The finishing touches were murals on the interior of the tower, from its base to its summit, depicting California’s life and history. Part of the New Deal’s Public Works Art Program, twenty-six artists worked under the technical direction of muralist Victor Arnautoff, who had trained with Diego Rivera. The effort to provide artists with meaningful work, not just labor, was a deliberate aspect of the program. A mobile app created by KQED and supported with funds from NEH delves into the historical, political, and social setting of the Coit Tower murals as well as ones at Rincon Annex and another by Rivera originally on Treasure Island (since moved to San Francisco City College). The app is one component of a cross-media project presenting contemporary newspaper articles, present-day interviews with historians, and archival photographs and films.
The murals were controversial at first, especially Bernard Zakheim’s Library, in which a browser’s hand is grasping a copy of Das Kapital he just pulled from the shelf. In Arnautoff ’s City Life, workers eager to buy socialist newspapers and magazines are vying with other readers at a busy kiosk. The context for these scenes was the 1934 Longshoremen’s Strike. Other characters and aspects of urban and agricultural life are shown as well, including a thug lifting a wallet at gunpoint, looming smokestacks portending industrial might, and farm laborers packing and loading produce.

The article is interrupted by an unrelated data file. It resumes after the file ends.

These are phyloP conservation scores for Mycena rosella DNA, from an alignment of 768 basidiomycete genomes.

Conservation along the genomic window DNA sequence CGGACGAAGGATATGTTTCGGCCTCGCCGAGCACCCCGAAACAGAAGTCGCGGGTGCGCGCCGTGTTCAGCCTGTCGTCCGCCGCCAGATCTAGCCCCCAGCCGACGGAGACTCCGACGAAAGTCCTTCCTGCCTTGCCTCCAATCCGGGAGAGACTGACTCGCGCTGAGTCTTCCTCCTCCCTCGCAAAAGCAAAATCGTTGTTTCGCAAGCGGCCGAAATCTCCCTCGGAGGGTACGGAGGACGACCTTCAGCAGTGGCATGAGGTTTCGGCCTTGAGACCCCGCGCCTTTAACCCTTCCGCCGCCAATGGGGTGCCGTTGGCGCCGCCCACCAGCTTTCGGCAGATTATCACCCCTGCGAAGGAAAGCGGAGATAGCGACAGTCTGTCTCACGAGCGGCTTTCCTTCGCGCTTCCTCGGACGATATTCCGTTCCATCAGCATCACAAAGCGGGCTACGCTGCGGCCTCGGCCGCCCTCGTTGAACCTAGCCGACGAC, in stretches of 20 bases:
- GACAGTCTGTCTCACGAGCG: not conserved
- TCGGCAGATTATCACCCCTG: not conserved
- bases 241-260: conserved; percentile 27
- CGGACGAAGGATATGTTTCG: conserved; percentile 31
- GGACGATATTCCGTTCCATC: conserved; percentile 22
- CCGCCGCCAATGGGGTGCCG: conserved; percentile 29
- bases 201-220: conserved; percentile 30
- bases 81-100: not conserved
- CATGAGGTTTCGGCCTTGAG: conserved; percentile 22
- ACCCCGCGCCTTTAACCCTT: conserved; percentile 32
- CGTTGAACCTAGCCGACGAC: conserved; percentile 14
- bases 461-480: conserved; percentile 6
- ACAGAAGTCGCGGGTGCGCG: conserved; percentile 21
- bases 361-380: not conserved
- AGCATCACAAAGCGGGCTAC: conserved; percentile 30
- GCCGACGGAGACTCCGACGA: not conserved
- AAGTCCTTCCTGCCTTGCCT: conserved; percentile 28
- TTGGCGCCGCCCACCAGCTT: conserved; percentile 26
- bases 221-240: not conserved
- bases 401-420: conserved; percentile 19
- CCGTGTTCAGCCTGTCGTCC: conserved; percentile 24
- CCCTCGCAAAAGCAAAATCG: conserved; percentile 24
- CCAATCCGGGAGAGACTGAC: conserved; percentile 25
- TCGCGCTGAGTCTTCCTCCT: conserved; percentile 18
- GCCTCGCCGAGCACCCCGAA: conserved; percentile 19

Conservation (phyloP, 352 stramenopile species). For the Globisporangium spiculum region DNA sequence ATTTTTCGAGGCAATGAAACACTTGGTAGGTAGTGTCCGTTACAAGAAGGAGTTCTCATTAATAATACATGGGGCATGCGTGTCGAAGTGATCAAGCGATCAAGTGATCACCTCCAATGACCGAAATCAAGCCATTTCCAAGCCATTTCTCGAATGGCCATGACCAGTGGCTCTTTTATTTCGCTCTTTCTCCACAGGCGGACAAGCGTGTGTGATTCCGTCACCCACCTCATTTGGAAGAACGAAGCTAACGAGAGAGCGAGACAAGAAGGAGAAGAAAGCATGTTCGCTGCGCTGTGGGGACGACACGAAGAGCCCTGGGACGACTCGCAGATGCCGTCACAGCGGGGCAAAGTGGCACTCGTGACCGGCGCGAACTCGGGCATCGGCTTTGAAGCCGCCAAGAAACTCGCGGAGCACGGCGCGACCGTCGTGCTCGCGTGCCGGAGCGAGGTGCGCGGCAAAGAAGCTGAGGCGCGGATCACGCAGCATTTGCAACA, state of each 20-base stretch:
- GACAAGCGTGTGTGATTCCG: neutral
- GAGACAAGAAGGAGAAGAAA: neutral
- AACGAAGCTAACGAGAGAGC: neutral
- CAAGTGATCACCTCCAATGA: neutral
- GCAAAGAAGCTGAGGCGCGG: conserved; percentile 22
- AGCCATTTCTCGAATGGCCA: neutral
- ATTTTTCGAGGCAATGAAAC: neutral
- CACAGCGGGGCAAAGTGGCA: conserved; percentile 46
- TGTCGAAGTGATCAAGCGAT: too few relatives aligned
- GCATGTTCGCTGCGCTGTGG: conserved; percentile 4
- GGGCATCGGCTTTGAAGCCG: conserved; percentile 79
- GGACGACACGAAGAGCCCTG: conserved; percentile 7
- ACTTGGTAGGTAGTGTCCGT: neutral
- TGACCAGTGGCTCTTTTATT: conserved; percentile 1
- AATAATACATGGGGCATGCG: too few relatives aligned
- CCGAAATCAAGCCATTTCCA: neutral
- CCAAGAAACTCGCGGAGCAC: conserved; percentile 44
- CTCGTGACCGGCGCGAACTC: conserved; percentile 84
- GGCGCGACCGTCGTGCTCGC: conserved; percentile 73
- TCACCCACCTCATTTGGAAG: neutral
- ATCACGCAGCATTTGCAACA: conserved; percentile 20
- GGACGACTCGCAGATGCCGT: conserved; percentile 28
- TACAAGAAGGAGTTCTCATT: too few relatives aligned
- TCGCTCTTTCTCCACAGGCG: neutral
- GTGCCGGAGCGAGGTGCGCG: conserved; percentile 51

The swath of humanity depicted in the murals has undergone damage over the generations from fog, vandals, and workers. The app presents audio and video of interviews with experts Gray Brechin and Robert Cherny on the invaluable cultural resources. “The thing that I find so interesting about the New Deal,” says Brechin, “is that right from the get-go the government saw its responsibility to help artists.” Cherny adds, “It was the New Deal art projects that made this whole notion of ‘the American scene’ so prominent in public art—to put ordinary people doing ordinary things. All of those things hadn’t really been seen as appropriate subjects for art.” Park administrators, arts advocates, historians and academics, and elected officials generally cooperate in caring for the murals, but are forced to share and compete for limited funds—always a bit of a gamble in terms of who comes out on top. Something Firebelle Lil would have understood and greatly appreciated.